The Head of the Catholic Church is Our Lord and Saviour, Jesus Christ, God the Son; the End of the Catholic Church is the union of its members with God the Father; the Soul of the Church is God the Holy Spirit.  It is only a matter of time before Almighty God shows that Satan has had the period of time he sought in which to endeavour to destroy the Catholic Church[13] and sets about restoring her rights and her title.


In the meantime, we members of Christ’s faithful should follow the advice of St Teresa:


Patience gains all;

He who has God lacks nothing;

Alone God suffices.


Michael Baker

February 21st, 2021—First Sunday in Lent

[1]  Fr Gregory Hesse S.T.D., J.C.D. was born in Vienna in 1953; and ordained a priest in St Peter’s Basilica, Rome, in 1981.   He was secretary to Alfons Maria Cardinal Stickler, Archivist of the Vatican Secret Archives and Vatican Librarian 1986-1988; he died of complications due to diabetes on 25th January, 2006.

[2]  The fundamental metaphysical distinctions are those between objective & subjective, formal & material, actual & potential.  In the field of law (ordinationes rationis) there is the distinction between valid & licit.  They are founded on the supreme principle of Logic, the principle of non-contradiction, which says that the same thing cannot be and be-not at the same time.

[3]  E.g., Redemptor Hominis (4.3.1979) n. 13; Dominum et Vivificantem (18.5.1986) n. 52; Wednesday Audience of 4.2.1998.

[4]  Patrologia Latina 51 pp. 209–10  Let us consider the sacraments of priestly prayers, which having been handed down by the apostles are celebrated uniformly throughout the whole world and in every Catholic Church so that the law of what is to be prayed may establish the law of what is to be believed.

[5]  He says that it is an error to “see in the liturgy a sort of touchstone by which to judge which truths are to be held by faith”.  Yet in a subsequent paragraph he says: “[T]he whole liturgy contains the Catholic faith in as much as it is a public profession of the faith of the Church.  This is why, whenever some divinely revealed truth has to be defined, Popes and Councils have frequently used the liturgy as a theological source of arguments.  Our Predecessor Pope Pius IX, for example, did this when he defined the Immaculate Conception of the Blessed Virgin.  Similarly whenever some doubtful question was under discussion in the Church the Fathers have been accustomed to seek light also in the venerable and traditional sacred rites”, and he cites Prosper’s original principle in Indiculus de gratia Dei (‘Catalogue concerning the grace of God’).  See Mediator Dei, nn. 46 et seq.  When in Munificentissimus Deus (November 1st, 1950) he defined the doctrine of the bodily Assumption of the Blessed Virgin into heaven, Pius XII again acknowledged the force of the original principle.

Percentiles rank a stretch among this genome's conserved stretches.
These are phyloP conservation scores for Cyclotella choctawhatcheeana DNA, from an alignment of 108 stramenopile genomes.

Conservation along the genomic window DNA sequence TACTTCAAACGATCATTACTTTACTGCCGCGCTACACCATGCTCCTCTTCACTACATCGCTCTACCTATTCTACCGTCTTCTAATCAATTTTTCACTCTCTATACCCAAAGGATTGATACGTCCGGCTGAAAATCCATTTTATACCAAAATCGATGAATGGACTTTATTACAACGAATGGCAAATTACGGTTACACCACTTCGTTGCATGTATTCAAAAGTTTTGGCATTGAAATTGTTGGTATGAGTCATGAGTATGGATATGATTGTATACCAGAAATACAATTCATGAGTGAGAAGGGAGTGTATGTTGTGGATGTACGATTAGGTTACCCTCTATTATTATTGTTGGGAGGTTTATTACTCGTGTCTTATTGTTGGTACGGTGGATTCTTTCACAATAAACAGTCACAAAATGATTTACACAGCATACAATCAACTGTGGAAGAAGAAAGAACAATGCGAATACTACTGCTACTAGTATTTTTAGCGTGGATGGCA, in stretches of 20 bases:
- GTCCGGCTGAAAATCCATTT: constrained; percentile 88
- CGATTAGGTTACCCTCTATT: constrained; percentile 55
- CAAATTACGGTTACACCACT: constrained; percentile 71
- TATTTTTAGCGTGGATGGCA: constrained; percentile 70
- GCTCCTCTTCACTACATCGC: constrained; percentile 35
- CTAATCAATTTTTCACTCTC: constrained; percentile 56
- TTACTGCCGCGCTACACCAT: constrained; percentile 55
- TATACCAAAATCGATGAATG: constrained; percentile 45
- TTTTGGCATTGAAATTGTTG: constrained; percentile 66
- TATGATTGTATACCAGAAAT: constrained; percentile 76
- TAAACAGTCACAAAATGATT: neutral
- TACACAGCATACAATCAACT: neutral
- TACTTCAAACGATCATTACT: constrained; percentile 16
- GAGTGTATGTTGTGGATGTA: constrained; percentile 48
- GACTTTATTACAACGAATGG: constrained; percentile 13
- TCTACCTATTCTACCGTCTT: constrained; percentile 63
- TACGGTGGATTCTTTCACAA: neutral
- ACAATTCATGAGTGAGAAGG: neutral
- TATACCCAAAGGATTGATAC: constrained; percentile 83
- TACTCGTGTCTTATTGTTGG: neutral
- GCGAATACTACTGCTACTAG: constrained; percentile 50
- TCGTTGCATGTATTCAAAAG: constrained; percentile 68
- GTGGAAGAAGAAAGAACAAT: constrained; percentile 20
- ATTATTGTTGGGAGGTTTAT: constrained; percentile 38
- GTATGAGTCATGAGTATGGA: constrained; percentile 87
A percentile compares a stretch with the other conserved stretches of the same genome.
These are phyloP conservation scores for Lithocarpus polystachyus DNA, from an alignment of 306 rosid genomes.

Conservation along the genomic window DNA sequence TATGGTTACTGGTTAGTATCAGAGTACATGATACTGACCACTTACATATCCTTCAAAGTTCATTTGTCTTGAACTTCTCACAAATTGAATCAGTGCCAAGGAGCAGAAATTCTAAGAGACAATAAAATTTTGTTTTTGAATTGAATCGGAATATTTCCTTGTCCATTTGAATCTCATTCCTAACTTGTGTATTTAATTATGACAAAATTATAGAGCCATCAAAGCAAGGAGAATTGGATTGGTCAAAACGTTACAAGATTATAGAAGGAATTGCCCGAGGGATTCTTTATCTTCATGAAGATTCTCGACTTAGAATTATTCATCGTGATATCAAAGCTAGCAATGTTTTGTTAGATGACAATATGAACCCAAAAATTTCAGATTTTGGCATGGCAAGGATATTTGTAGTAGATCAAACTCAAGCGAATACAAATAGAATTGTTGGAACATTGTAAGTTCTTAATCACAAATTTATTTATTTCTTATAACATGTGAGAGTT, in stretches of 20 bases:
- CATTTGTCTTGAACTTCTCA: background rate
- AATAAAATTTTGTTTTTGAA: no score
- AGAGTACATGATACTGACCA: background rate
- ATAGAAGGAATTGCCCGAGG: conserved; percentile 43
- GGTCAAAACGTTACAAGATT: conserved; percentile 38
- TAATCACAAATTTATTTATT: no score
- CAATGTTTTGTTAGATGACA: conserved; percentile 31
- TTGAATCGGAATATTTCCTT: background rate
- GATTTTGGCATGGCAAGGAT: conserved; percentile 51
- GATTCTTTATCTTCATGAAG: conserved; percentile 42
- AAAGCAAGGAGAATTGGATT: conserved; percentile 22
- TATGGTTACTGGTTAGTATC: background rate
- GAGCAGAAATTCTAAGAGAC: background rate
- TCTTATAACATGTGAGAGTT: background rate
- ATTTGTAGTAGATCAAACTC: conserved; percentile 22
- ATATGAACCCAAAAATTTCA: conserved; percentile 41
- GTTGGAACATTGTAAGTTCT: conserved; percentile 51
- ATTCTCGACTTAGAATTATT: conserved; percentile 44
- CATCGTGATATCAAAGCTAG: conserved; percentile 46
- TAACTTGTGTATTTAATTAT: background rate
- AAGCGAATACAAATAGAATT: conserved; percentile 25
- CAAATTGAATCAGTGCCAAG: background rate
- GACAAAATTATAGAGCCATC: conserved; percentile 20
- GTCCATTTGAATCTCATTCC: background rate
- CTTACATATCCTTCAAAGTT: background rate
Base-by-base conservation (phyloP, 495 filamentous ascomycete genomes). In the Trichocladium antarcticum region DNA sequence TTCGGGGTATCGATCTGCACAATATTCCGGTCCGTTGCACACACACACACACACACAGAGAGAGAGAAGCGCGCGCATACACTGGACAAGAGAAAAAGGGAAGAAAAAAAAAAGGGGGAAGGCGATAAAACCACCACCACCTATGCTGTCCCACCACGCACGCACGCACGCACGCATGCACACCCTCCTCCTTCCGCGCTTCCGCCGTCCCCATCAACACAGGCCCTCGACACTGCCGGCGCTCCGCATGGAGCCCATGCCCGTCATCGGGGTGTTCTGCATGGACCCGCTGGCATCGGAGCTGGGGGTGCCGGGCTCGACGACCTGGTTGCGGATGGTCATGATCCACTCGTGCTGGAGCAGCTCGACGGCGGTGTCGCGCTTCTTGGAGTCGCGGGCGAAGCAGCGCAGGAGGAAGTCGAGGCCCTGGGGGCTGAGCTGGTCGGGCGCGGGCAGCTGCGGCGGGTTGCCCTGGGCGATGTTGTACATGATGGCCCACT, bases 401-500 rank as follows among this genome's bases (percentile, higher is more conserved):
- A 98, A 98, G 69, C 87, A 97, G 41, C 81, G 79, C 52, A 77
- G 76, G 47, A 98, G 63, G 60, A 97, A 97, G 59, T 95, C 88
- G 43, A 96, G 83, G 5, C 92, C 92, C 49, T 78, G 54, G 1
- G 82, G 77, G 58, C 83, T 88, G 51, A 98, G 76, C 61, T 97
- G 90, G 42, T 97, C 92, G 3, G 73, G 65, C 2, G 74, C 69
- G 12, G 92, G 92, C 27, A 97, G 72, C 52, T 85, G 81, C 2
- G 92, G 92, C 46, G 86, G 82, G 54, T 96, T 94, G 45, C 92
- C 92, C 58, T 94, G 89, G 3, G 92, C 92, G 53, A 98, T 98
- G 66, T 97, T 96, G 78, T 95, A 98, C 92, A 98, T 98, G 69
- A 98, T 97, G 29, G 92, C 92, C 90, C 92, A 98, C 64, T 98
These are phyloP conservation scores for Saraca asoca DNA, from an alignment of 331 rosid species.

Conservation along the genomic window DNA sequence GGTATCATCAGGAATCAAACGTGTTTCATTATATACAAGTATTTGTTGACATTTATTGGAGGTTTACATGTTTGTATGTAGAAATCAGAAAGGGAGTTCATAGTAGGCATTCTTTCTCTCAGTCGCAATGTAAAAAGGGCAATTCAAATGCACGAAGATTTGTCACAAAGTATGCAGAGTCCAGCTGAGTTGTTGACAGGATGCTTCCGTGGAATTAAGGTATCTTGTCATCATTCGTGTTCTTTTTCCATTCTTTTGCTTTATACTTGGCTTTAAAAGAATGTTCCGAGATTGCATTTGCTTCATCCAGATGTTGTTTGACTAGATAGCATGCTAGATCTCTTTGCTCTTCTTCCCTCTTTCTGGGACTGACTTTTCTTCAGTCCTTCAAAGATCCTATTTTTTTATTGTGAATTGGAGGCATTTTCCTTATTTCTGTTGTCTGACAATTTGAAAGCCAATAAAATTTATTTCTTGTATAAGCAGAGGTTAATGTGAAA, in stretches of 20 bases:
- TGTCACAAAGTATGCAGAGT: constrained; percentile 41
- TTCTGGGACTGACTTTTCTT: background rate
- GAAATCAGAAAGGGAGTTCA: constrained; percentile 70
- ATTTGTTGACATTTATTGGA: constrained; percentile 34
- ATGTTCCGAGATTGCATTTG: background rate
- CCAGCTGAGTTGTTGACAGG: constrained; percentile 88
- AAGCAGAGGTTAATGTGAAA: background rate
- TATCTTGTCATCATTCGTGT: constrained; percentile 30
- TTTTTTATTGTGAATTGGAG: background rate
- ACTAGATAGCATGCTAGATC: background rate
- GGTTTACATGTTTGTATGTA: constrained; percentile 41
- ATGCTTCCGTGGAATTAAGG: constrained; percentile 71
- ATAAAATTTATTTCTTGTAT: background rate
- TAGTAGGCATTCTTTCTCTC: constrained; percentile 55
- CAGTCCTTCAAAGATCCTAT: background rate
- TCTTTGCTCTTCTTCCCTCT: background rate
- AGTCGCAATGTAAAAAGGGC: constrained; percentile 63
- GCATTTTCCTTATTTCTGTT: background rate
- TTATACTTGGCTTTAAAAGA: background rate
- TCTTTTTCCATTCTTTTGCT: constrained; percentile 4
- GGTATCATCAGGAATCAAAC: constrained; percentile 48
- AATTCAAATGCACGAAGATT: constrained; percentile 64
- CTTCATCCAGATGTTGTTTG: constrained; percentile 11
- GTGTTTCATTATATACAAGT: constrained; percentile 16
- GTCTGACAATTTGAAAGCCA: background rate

[6]  Si quis dixerit, receptos et approbatos Ecclesiæ Catholicæ ritus, in solemni sacramentorum administratione adhiberi consuetos, aut contemni, aut sine peccato a ministris pro libito omitti, aut in novos alios per quemcumque ecclesiarum pastorem mutari posse: anathema sit.

[7]  Apostolic Constitution Missale Romanum April 3rd, 1969.  Promulgation is essential to any posited law (Summa Theologiae I-II, q. 90, a. 4) and it requires an order to that effect, not a mere wishful expression.

[8]  It derives from the nouvelle théologie, a Modernist intellectual movement, whose exponents sought to oust from the Church the philosophy of St Thomas.  The movement, condemned by Pope Pius XII in Humani Generis (August 12th, 1950), had immense influence on the periti at Vatican II.  The subjectivism which characterised it was shared by the phenomenologist, Archbishop Karol Wojtyla, who became Pope John Paul II.

[10]  The Vatican’s public position is that this was permitted in March 1994 as the result of an interpretation of Canon 230 §2 of the 1983 CIC by the Congregation for Divine Worship and the Discipline of the Sacraments, but the Pope had given public assurances that he would not permit female altar servers, and the Congregation’s interpretation did no more than demonstrate the ambivalence of a poorly drafted provision.  The Pope’s volte face occurred shortly after the appearance of his motu proprio Ordinatio Sacerdotalis (May 22nd, 1994) declaring that the Church had no authority to ordain women priests.  A cynic might regard it as a consolation prize for Feminism-inspired activists.

[11]  Cf. Dr Joseph Shaw in the Homiletic & Pastoral Review entitled ‘The Demographics of the Extraordinary Form’ at and Nemesis & the Novus Ordo at

[12]  It is not difficult to see in this phenomenon the influence of Divine Providence moving to suppress the rite.